Under the provisions of the Environmental Planning and Assessment Act these statements must be submitted annually to both Council and the NSW Fire Brigades. Council has a process in place to remind building owners of their obligation to submit this statement.
Essential fire safety measures are listed on the fire safety schedule for the building. The assessment and inspection of an essential fire safety measure or building must be undertaken by a properly qualified person and have been carried out within the period of three months prior to the date on which the annual fire safety statement is issued. The choice of person to carry out an assessment or inspection is up to the owner of the building.
The person who carries out an assessment must inspect and verify the performance of each fire safety measure being assessed.
It should be noted that it is an offence not to provide an annual fire safety statement to Council and penalties apply.
Accredited Practitioners (fire safety)
In July 2020 the NSW Government introduced reforms to fire safety to improve the quality of checks made throughout the design, approval, construction and maintenance phases of a building.
Competent Fire Safety Practitioners are now known as Accredited Practitioners (fire safety).
Accredited Practitioners carry out specialist fire safety assessments required by the NSW Government.
Only Accredited Practitioners can check and certify fire safety measures listed on the Fire Safety Schedule for a building where that function is covered by the Fire Protection Accreditation Scheme.
Practitioners need to be accredited with the Fire Protection Association Australia (with some exceptions).
To find your nearest accredited fire safety practitioner visit FPA Australia and search by suburb or postcode.
A guide is available to help building owners select an accredited practitioner at planning.nsw.gov.au.
For information about who can carry out the functions of an accredited fire safety practitioner (and the approved schemes) visit NSW Fair Trading.
What is a Final Fire Safety Certificate?
A final Fire safety certificate is a certificate issued by or on behalf of the owner of a building to the effect that each essential fire safety measure specified in the current fire safety schedule for the building to which the certificate relates:
- has been assessed by a properly qualified person, and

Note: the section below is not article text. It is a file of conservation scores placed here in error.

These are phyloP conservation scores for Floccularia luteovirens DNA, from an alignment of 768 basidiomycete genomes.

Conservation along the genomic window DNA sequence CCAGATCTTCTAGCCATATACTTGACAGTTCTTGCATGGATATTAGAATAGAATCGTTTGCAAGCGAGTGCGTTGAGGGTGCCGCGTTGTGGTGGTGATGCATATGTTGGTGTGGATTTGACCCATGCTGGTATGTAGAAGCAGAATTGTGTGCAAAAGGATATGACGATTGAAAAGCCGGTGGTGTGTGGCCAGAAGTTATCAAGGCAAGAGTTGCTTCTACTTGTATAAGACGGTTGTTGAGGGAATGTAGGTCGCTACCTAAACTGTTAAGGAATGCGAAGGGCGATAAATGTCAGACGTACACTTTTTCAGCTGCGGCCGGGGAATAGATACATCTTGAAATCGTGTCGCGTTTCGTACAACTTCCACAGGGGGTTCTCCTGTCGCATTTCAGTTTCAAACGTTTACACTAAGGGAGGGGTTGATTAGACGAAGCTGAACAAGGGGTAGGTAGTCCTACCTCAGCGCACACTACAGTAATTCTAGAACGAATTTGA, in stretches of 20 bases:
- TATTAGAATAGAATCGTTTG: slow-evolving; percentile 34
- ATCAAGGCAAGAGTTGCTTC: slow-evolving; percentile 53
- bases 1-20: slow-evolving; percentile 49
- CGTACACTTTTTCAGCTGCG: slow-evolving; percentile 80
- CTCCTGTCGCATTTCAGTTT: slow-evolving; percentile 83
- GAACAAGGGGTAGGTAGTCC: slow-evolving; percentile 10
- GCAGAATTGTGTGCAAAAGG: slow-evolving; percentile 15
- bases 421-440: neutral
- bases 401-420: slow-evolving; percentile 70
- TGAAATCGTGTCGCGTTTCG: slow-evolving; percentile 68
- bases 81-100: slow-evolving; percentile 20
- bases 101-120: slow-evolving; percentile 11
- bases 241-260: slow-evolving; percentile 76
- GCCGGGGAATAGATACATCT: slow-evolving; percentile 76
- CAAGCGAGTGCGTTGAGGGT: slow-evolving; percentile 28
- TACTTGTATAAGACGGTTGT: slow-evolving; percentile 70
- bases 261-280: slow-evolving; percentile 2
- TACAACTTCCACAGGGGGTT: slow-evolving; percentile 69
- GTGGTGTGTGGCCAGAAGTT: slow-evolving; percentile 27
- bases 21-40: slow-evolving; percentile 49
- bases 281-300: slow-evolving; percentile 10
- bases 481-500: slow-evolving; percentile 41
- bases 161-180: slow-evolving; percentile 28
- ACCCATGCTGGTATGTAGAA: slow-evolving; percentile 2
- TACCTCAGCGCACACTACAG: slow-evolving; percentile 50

- was found, when it was assessed, to be capable of performing to at least the standard required by the current fire safety schedule for the building for which the certificate was issued.
Form of fire safety certificates
A fire safety certificate for a building or part of a building must contain the following information:
- The name and address of the owner of the building or part
- A description of the building or part, including its address
- A list identifying each essential fire safety measure in the building or part, together with the minimum standard of performance specified in the relevant fire safety schedule in relation to each such measure
- The date or dates on which the essential fire safety measures were assessed
- The type of certificate being issued (that is, final or interim)
- A statement to the effect referred to in clause 170 (for a final certificate) or clause 173 (for an interim certificate)
- The date on which the certificate is issued.
A fire safety certificate for a building or part of a building must be accompanied by a fire safety schedule for the building or part.
The assessment of essential fire safety measures must have been carried out within the period of three months prior to the date on which a final fire safety certificate is issued.
A person who carries out an assessment:
- must be a properly qualified person to carry out such assessment
- must inspect and verify the performance of each fire safety measure being assessed; and
- must test the operation of each new item of equipment installed in the building premises that is included in the current fire safety schedule for the building.
A final fire safety certificate, issued in relation to work that has been authorised or required by a development consent, construction certificate or fire safety order, need not deal with any essential fire safety measure that is the subject of some other final fire safety certificate or fire safety statement issued within the previous six months, unless the person who issues the development consent, construction certificate or fire safety order determines otherwise.
Offences and Penalties
Failure to provide an annual fire safety statement to Council - Maximum penalty $2000.00
Failure to display a fire safety schedule - Penalty $100.00
For more information in relation to fire safety please do not hesitate to contact our Building and Environmental Health Unit on
Phone: 02 6670 2400
See NSW Fire and Rescue home fire safety